The slide deck, the draft reports, the peer reviews, and the final report must be submitted on time in order to be graded; i.e., late slide decks, draft reports, peer reviews, and final reports will receive a zero grade. If you submit other project materials late (proposal, checkpoint), you will be marked down 25% for each day that the material is late. When computing the number of days late, we will round up; so material turned in 1.25 days late will be downgraded 50%.
Another key goal of this course is to get you to start thinking about the world in a different way -- to develop what we call the "security mindset." Toward this goal, we will have several small assignments (called "security reviews") targeted at getting you to think about security on a regular basis, and in contexts where you might not normally think about security. For more background, we've written a little about the security mindset here: http://cubist.cs.washington.edu/Security/2007/11/22/why-a-computer-security-course-blog/.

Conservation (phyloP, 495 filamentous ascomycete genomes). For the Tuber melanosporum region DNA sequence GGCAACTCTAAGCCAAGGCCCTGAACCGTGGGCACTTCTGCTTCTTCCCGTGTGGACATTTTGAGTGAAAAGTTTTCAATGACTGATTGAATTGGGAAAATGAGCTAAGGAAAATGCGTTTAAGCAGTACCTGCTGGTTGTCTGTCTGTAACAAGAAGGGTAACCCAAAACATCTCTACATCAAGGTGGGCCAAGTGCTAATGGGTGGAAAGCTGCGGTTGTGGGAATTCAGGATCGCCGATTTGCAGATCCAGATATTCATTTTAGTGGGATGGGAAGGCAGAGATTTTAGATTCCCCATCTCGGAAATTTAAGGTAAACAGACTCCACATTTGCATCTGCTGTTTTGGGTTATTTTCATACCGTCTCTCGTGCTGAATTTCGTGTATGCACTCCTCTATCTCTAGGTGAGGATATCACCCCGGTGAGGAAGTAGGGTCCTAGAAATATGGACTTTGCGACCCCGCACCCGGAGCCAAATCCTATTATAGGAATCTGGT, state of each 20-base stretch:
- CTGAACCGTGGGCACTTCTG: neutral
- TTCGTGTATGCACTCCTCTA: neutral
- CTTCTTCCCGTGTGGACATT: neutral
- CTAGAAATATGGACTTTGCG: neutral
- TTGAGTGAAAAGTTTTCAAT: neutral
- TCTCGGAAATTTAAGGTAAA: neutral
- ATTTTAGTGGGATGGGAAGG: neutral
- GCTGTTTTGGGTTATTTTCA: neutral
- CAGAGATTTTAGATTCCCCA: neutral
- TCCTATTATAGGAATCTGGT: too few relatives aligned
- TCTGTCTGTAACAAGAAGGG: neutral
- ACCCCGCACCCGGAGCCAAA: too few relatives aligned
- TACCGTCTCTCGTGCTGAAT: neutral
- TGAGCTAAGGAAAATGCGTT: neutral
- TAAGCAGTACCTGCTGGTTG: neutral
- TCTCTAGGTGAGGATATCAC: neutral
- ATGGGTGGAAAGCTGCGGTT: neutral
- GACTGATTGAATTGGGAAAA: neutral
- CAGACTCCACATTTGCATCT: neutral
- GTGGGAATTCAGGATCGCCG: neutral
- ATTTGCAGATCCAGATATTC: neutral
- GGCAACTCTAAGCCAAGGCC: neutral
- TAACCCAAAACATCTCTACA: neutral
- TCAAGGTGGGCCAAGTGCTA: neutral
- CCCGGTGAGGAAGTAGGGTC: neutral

Your goal with the security reviews is to evaluate the potential security and privacy issues with new technologies, evaluate the severity of those issues, and discuss how those technologies could potentially address those security and privacy issues.
You are required to submit two security reviews over the course of the quarter. The deadlines appear near the top of this page. The ideal mode of operation is as follows: You might be reading Slashdot or some other news source and see the announcement for a new product or service. You immediately start thinking about the security implications and issues associated with the new technology. You then formalize your thoughts (in the framework described below) and submit your writeup to the Catalyst forum and the Catalyst dropbox.
Each security review should contain:
These security reviews should be short (around 1000 words). The security reviews should be posted to the course's Catalyst forum and a PDF of the review should be uploaded to the Catalyst dropbox.
You work individually or in a group of two people. If you work in a group, then the PDF that you upload to the Catalyst dropbox must include the names and UWNetIDs of both authors on the first page.
Each security review should evaluate a different technology -- your security review should not analyze a technology that was previously analyzed by another security review in this course.
As with parts of your course project, you may submit your security reviews late. However, you will be marked down 25% for each day that the material is late. When computing the number of days late, we will round up; so material turned in 1.25 days late will be downgraded 50%.